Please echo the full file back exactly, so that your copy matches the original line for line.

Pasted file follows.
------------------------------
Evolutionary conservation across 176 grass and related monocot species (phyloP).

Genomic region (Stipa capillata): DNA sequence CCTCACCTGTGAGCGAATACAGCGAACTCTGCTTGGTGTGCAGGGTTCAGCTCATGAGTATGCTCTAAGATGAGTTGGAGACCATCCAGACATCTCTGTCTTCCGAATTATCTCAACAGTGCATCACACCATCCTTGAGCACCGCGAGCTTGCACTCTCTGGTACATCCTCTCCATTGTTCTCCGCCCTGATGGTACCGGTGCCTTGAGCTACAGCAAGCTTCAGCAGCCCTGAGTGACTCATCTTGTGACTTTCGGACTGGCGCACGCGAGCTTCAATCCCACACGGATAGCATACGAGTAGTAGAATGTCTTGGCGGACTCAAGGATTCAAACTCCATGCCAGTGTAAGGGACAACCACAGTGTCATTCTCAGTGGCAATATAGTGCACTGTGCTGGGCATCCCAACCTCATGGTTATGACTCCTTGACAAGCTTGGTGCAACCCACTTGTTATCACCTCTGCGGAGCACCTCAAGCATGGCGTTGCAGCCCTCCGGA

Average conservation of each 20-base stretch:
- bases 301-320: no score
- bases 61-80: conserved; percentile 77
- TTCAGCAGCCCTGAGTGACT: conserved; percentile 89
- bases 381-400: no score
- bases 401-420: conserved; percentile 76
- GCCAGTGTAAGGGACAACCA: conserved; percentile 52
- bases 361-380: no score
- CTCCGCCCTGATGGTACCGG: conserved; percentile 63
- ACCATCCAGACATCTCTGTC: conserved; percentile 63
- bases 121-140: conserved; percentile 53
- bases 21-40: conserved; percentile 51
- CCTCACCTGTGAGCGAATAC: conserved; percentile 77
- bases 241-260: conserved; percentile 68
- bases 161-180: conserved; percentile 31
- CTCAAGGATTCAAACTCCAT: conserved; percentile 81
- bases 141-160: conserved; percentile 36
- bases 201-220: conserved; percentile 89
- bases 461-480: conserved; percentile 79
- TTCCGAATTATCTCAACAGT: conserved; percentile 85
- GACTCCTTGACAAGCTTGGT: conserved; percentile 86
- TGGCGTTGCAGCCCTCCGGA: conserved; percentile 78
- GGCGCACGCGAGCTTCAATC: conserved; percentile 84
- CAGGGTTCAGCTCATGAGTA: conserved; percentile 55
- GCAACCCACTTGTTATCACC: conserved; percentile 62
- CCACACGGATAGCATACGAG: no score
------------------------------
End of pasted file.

Evolutionary conservation across 176 grass and related monocot species (phyloP).

Genomic region (Stipa capillata): DNA sequence CCTCACCTGTGAGCGAATACAGCGAACTCTGCTTGGTGTGCAGGGTTCAGCTCATGAGTATGCTCTAAGATGAGTTGGAGACCATCCAGACATCTCTGTCTTCCGAATTATCTCAACAGTGCATCACACCATCCTTGAGCACCGCGAGCTTGCACTCTCTGGTACATCCTCTCCATTGTTCTCCGCCCTGATGGTACCGGTGCCTTGAGCTACAGCAAGCTTCAGCAGCCCTGAGTGACTCATCTTGTGACTTTCGGACTGGCGCACGCGAGCTTCAATCCCACACGGATAGCATACGAGTAGTAGAATGTCTTGGCGGACTCAAGGATTCAAACTCCATGCCAGTGTAAGGGACAACCACAGTGTCATTCTCAGTGGCAATATAGTGCACTGTGCTGGGCATCCCAACCTCATGGTTATGACTCCTTGACAAGCTTGGTGCAACCCACTTGTTATCACCTCTGCGGAGCACCTCAAGCATGGCGTTGCAGCCCTCCGGA

Average conservation of each 20-base stretch:
- bases 301-320: no score
- bases 61-80: conserved; percentile 77
- TTCAGCAGCCCTGAGTGACT: conserved; percentile 89
- bases 381-400: no score
- bases 401-420: conserved; percentile 76
- GCCAGTGTAAGGGACAACCA: conserved; percentile 52
- bases 361-380: no score
- CTCCGCCCTGATGGTACCGG: conserved; percentile 63
- ACCATCCAGACATCTCTGTC: conserved; percentile 63
- bases 121-140: conserved; percentile 53
- bases 21-40: conserved; percentile 51
- CCTCACCTGTGAGCGAATAC: conserved; percentile 77
- bases 241-260: conserved; percentile 68
- bases 161-180: conserved; percentile 31
- CTCAAGGATTCAAACTCCAT: conserved; percentile 81
- bases 141-160: conserved; percentile 36
- bases 201-220: conserved; percentile 89
- bases 461-480: conserved; percentile 79
- TTCCGAATTATCTCAACAGT: conserved; percentile 85
- GACTCCTTGACAAGCTTGGT: conserved; percentile 86
- TGGCGTTGCAGCCCTCCGGA: conserved; percentile 78
- GGCGCACGCGAGCTTCAATC: conserved; percentile 84
- CAGGGTTCAGCTCATGAGTA: conserved; percentile 55
- GCAACCCACTTGTTATCACC: conserved; percentile 62
- CCACACGGATAGCATACGAG: no score